(CNN) -- From "The West Wing" to "The Help," Allison Janney has been part of some of the most acclaimed ensemble casts of the big and small screens.
But for her latest role, the award-winning actress finds yet another medium to share her talents and this time with just one other performer, 18-year-old starlet Dakota Fanning. In a production shown exclusively on the YouTube original content channel, "WIGS," Janney has the title role in "Celia."
As has often been the case for Janney, the role happens to line up with her personal political views. In the eight-minute short, she plays a pro-choice doctor who both counsels women about abortions and performs them. However, her latest patient, "Hannah" (Fanning), is a bit different. Hannah is the teenage daughter of Celia's dear friend, and Celia's friend has no idea her daughter is pregnant.
Like the political themes of "West Wing" or issues of class and racism in "The Help," Janney was immediately drawn to the script and hungry to portray a character that might get people talking. In an interview with CNN, Janney had some choice words for anyone going head-to-head with women's rights, pointed a finger at a certain reality TV show she blames for killing "The West Wing," and offered up a few pearls of wisdom to fellow "5-foot-12" beauties like herself.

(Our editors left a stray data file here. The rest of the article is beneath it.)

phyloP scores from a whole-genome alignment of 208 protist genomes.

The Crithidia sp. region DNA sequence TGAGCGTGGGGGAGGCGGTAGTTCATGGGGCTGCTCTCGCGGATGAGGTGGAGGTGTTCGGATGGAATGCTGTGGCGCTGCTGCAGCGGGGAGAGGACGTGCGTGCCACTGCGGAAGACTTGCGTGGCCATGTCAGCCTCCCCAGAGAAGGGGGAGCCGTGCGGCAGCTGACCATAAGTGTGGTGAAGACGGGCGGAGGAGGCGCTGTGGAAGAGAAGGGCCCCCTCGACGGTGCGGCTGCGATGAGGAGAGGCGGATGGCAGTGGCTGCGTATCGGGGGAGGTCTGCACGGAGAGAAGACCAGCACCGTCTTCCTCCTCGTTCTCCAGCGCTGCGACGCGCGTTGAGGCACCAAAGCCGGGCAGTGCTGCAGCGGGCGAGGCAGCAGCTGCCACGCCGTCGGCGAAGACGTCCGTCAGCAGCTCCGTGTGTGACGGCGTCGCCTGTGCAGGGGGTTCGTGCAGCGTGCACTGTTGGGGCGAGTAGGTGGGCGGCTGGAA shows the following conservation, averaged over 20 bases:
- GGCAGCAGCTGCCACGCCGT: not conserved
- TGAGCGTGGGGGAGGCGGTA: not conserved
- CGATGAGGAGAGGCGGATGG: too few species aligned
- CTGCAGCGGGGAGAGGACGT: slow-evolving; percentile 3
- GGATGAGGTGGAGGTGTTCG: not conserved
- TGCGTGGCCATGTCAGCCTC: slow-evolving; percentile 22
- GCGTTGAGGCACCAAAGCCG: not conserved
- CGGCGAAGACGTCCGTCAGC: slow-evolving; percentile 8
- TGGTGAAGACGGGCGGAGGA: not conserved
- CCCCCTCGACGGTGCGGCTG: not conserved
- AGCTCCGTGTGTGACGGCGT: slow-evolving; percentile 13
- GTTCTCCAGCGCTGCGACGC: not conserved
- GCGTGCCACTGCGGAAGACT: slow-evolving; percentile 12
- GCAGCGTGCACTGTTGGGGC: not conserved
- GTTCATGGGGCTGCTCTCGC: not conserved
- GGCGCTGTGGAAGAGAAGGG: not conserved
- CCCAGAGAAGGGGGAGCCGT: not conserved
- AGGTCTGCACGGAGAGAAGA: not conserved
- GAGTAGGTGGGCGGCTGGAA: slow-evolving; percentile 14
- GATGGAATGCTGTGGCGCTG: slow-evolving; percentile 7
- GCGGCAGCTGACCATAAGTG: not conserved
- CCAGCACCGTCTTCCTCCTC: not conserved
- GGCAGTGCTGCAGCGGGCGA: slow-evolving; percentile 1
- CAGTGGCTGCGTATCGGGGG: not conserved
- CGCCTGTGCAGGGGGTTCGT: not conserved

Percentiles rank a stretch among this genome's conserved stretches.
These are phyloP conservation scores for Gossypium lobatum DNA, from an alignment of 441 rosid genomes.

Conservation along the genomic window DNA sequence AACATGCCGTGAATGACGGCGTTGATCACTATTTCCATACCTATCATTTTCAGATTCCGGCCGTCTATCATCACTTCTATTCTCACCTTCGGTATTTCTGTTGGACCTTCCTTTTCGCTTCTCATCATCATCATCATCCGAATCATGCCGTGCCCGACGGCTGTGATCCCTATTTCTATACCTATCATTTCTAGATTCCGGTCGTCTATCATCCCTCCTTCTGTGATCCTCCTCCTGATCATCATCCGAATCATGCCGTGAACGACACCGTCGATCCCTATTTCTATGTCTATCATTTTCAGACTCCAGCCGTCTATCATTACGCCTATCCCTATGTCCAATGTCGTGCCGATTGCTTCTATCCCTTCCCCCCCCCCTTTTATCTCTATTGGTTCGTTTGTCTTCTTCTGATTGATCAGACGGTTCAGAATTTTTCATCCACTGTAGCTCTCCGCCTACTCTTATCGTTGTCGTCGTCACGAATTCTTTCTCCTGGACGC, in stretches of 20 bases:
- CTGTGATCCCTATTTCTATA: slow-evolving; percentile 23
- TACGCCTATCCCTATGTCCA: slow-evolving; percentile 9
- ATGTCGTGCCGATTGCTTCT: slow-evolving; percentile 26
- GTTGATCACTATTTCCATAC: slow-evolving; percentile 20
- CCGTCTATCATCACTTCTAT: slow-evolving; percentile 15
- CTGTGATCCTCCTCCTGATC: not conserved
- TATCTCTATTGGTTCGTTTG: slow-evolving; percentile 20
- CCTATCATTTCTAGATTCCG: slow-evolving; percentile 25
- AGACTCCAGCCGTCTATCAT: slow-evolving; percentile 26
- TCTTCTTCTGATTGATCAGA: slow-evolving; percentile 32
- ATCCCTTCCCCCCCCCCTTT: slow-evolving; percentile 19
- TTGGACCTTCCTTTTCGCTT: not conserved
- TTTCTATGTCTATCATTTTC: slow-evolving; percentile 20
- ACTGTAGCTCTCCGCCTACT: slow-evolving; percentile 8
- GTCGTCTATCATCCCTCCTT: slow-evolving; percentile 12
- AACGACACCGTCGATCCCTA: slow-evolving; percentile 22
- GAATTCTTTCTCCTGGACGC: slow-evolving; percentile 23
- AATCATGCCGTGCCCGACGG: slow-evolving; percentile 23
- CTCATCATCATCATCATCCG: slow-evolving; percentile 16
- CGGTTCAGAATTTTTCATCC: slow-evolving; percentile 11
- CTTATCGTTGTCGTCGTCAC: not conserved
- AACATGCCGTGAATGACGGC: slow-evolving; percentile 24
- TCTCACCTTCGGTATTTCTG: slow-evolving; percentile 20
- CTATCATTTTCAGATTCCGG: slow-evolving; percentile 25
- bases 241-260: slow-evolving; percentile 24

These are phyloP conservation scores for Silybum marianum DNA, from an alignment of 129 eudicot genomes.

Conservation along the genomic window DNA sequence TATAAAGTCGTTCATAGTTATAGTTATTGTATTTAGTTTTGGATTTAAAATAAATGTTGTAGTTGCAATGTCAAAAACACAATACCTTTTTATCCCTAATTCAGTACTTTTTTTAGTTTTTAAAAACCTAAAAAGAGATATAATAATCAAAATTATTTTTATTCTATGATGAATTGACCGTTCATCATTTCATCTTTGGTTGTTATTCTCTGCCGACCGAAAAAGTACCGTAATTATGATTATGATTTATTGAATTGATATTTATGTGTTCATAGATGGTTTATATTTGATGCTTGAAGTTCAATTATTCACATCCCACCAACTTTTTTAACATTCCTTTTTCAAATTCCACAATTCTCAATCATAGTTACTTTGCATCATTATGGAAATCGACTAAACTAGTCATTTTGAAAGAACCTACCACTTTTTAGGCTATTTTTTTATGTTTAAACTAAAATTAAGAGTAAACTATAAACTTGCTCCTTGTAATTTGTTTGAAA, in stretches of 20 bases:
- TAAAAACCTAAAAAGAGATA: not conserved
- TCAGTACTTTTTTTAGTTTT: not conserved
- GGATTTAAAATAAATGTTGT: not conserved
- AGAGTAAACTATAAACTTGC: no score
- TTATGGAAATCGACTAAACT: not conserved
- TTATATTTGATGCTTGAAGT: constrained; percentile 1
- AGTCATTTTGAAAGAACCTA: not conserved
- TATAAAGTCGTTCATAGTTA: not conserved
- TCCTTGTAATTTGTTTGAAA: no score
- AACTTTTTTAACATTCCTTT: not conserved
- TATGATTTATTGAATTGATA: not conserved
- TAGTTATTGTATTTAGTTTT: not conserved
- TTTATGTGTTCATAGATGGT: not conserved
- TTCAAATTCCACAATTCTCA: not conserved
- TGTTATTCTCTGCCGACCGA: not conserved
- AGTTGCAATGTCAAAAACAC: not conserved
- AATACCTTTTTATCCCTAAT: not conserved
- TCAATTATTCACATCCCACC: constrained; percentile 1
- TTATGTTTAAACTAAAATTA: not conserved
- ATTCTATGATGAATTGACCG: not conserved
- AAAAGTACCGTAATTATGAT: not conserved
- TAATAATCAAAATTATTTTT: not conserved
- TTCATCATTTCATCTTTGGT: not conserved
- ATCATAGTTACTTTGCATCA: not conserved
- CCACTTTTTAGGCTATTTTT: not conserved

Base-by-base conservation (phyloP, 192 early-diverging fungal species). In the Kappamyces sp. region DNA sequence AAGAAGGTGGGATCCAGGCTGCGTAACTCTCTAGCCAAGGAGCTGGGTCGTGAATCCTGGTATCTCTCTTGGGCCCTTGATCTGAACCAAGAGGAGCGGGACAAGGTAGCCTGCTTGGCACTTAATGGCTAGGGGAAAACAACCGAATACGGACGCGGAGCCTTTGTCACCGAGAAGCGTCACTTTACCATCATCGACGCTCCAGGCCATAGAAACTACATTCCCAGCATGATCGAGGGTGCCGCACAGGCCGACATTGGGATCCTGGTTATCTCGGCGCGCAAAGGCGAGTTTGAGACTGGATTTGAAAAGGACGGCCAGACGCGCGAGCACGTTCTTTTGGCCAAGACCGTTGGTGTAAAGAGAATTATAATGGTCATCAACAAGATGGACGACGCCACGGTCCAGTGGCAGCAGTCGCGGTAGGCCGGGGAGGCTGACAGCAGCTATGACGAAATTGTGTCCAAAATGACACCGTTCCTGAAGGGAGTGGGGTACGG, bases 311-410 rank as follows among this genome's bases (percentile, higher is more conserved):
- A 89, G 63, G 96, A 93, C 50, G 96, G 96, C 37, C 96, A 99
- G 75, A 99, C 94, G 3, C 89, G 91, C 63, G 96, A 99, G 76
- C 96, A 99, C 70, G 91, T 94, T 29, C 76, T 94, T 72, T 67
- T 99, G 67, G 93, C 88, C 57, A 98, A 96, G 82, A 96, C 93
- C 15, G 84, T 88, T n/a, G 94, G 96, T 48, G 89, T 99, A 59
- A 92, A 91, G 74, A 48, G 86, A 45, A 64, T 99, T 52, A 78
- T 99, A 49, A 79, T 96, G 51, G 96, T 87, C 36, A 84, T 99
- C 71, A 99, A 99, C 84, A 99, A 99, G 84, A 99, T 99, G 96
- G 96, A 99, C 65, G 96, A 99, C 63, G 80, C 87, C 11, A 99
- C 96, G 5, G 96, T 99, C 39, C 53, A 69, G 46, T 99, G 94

CNN: What drew you to "Celia?"
Allison Janney: It's very thought provoking. I read it and I believed in a woman's right to choose, and this is how I'm political in doing projects like this. I think this opens up a dialogue with people who watch, and even those people who are pro-life can watch it and appreciate it.
CNN: You can't help but ask yourself, "What would I do in this situation?"
Janney: Yeah, I totally did. I have friends with daughters Dakota's age and I think it would be very tricky for me. I thought it was wonderful in that you're not sure what the outcome is. I don't believe in answers. Everyone gets to talk about whether or not they think she did it. Did she go to a new doctor or did she end up having the baby? I definitely feel that it is between a woman and her doctor and her loved ones. That's where those decisions should be made --not legislated by the government.
CNN: Does it surprise you, 40 years after Roe vs. Wade, that this is still such a heated and debated topic?
Janney: It's extraordinary to me! It makes me so angry in a country where we are all suppose to be, "Freedom rings...Freedom!...Freedom!" And then women are the ones constantly being cut down and having information and education kept away from them as if we can't be trusted to make our own choices. It's infuriating.
CNN: A lot of attention has been focused on women's issue this election cycle, from abortion and contraception to funding for Planned Parenthood.
Janney: The fact that anyone is trying to defund Planned Parenthood...my mother use to work for Planned Parenthood and I was always aware of their existence. (Those against Planned Parenthood) want to keep women in the dark. They want to take away their right to have access to health care and education about how to take care of their own bodies. It's evil.
CNN: Your "Celia" co-star Dakota Fanning turned 18 this year and will be able to vote for the first time.